Genomic investigation refutes record of most diverged avian hybrid. Academic Article uri icon


  • The most diverged avian hybrid that has been documented (Numida meleagrisPenelope superciliaris) was reported in 1957. This identification has yet to be confirmed, and like most contemporary studies of hybridization, the identification was based on phenotype, which can be misleading. In this study, we sequenced the specimen in question and performed analyses to validate the specimen's parentage. We extracted DNA from the specimen in a dedicated ancient DNA facility and performed whole-genome short-read sequencing. We used BLAST to find Galliformes sequences similar to the hybrid specimen reads. We found that the proportion of BLAST hits mapped overwhelmingly to two species, N. meleagris and Gallus gallus. Additionally, we constructed phylogenies using avian orthologs and parsed the species placed as sister to the hybrid. Again, the hybrid specimen was placed as a sister to N. meleagris and G. gallus. Despite not being a hybrid between N. meleagris and P. superciliaris, the hybrid still represents the most diverged avian hybrid confirmed with genetic data. In addition to correcting the "record" of the most diverged avian hybrid, these findings support recent assertions that morphological and behavioral-based identifications of avian hybrids can be error-prone. Consequently, this study serves as a cautionary tale to researchers of hybridization.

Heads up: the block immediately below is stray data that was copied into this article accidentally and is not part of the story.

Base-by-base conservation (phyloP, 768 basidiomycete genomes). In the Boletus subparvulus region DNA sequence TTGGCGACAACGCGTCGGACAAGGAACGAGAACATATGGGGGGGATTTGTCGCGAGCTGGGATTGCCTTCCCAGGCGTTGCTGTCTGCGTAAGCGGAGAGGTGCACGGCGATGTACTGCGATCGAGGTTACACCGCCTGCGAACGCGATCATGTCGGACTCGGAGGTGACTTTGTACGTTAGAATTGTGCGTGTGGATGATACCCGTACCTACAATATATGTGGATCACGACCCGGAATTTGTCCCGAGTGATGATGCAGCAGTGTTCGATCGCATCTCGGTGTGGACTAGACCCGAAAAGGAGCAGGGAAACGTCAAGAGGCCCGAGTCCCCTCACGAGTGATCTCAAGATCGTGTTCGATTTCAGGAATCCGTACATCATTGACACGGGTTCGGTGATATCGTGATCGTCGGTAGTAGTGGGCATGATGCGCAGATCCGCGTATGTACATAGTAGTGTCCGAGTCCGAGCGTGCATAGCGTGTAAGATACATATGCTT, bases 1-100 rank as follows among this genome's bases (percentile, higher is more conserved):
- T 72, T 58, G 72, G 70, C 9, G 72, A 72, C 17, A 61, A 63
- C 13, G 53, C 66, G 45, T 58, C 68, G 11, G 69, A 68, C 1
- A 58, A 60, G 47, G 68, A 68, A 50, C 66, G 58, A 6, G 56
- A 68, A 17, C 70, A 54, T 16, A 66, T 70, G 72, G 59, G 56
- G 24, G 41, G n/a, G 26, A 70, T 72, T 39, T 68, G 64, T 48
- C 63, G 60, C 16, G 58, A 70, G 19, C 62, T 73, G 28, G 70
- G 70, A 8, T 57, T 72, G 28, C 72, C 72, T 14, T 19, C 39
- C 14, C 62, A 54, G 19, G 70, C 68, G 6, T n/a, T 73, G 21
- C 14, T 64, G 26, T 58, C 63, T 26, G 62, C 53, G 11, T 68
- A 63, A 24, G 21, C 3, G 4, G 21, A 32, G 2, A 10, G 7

published proceedings

  • Ecol Evol

altmetric score

  • 27.23

author list (cited authors)

  • Alfieri, J. M., Johnson, T., Linderholm, A., Blackmon, H., & Athrey, G. N.

citation count

  • 1

complete list of authors

  • Alfieri, James M||Johnson, Taryn||Linderholm, Anna||Blackmon, Heath||Athrey, Giridhar N

publication date

  • January 2023